Well the black-metal, one-man acts just keep coming. This time Total Negation‘s third release gets its turn in critiquing, rating, and word-smithing. For those that follow every word, every name, and every score transferred through the fingertips of AMG’s staff this year, you should recognize the man behind Germany’s Total Negation. Making his second appearance in the last couple weeks, Wiedergaenger also did session drums for Vargnatt’s Grausammler. While our disappointed Diabolus in Muzaka scored Grausammler in the “bad” (aka “sad Panda”) category), Wiedergaenger’s contribution behind the kit was pretty solid. But those that know Total Negation know that Wiedergaenger can do more than just play the drums. New release, Zeitzeuge, continues down the road of weird, depressive black metal that Wiedergaenger built; full of depression, German lyrics, oddball percussion instruments, and even some of those stringed ones.
While Total Negation and Vargnatt are similar in origin and genre, our beloved Noctus did a fine job of pointing out Total Negation’s quest for weirdness as they expanded beyond their genre in sophomore outing, Zur späten Stunde | Zeiträume. This two-EP full-length pushed beyond the straightforwardness of their 2009 debut [Zeitenwende] and into new musical territories. The first half of Zur späten Stunde | Zeiträume (the Zur späten Stunde part) sees Total Negation following in its predecessor’s footsteps before the wackiness takes hold in the second half. Zeiträume slowed the pace, upped the deliberateness of the riffs, brought the vocals forward, incorporated more bass and drum leads, and slapped the listener in the face with a vibraphone in an effort to completely decimate their comfort zone. Unfortunately, Zur späten Stunde | Zeiträume left much to be desired and the question remains: can Wiedergaenger keep this crazy-train chugging and the controls in hand as it careens farther down the rabbit hole?
Well, I guess it depends on what you mean by “control.” If what you really mean is, slow it way the fuck down, add some post-rock-esque guitar and bass work, and bring Wiedergaenger’s Quorthon-like vocals so far forward that it seems almost disruptive, then yes, I guess it’s under “control.” While the progression from Zur späten Stunde | Zeiträume to Zeitzeuge seems reasonable, there’s not a lot that’s overly impressive or memorable about opener “Betrachter.” The one thing that does become apparent during the opener – and even more so throughout the rest of the album – is that Wiedergaenger’s instrumental skills have increased dramatically from past releases. For instance, there are many doomy interludes where the bass takes the reins and the drums cruise effortlessly behind it. Unfortunately, this technique is used a lot throughout the album and it begins to lose its charm. The mood and atmosphere are there but they rarely seem to hold and sink in. However, there are some exceptions. “Flüchtling” works better in the sullenness and weirdness departments, structured around many ups-and-downs (like most of the songs on this album), it drags you through some musical diversity, acoustic guitars, fast-to-slow pacing, and some stellar instrumental implementation.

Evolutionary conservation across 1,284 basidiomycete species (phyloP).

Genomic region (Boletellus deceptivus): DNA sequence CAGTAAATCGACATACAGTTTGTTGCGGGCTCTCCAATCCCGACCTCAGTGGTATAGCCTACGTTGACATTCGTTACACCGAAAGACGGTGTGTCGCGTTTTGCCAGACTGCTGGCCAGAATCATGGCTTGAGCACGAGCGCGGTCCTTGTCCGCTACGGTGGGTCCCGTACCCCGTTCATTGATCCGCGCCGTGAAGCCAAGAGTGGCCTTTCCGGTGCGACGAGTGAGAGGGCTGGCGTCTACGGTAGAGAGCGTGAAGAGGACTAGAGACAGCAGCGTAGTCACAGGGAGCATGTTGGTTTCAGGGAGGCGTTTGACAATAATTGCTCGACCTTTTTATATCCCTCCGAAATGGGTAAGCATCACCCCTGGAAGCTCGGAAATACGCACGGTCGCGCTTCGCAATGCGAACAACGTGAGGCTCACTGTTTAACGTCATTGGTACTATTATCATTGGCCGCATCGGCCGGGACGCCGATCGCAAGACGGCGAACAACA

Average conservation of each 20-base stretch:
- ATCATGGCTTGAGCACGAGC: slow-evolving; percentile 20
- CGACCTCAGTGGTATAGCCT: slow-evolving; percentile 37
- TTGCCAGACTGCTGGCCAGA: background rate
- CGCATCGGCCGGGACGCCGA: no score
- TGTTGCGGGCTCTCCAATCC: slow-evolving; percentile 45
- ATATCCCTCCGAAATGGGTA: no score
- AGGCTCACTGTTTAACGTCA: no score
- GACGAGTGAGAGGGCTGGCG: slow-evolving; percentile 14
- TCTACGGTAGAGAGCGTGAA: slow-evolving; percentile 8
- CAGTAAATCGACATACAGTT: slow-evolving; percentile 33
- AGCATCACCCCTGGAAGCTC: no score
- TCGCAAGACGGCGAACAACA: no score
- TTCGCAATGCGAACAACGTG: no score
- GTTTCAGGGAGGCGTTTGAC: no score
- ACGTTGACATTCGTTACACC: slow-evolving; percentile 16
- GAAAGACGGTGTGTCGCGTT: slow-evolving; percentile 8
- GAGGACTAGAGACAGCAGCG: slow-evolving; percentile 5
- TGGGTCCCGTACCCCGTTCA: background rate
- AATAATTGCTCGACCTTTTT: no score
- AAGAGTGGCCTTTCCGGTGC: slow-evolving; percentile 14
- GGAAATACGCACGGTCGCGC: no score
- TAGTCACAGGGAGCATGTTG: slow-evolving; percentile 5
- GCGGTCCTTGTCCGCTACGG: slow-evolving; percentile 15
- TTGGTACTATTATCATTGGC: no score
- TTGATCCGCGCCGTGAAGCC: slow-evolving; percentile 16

Other tracks that employ the entire playing field (and sport some interesting oddities) would be “Kronzeuge” and the title track. As witnessed on Zur späten Stunde | Zeiträume tracks like “Geist,” these two songs utilize the very strange vibraphone. In “Kronzeuge,” the vibraphone is perfectly suited to the atmospheres, dissonances, and eerie guitar effects that span the nine-minute runtime, but it goes flat in an unpleasant and goofy way in the winding, confused “Zeitzeuge.” Noctus’ description of Total Negation’s vibraphone as sounding like a child’s toy is damn near spot on and this is never more apparent than in the title track.
Besides highlights like “Kronzeuge” and the almost Shining-like intro, cool bass work, and beautiful melodies of “Heimkehrer,” Zeitzeuge features a lovely production job. The instruments are beautifully balanced and the lack of compression (holy shit… DR11?) makes them sound rich and warm. While the vocals could learn a lesson or two about personal space, their crispness mirrors the clean sound the band employs on Zeitzeuge. Unfortunately, the music on this album does not top its precursor, but this fine recording job keeps me from being completely disappointed with the result.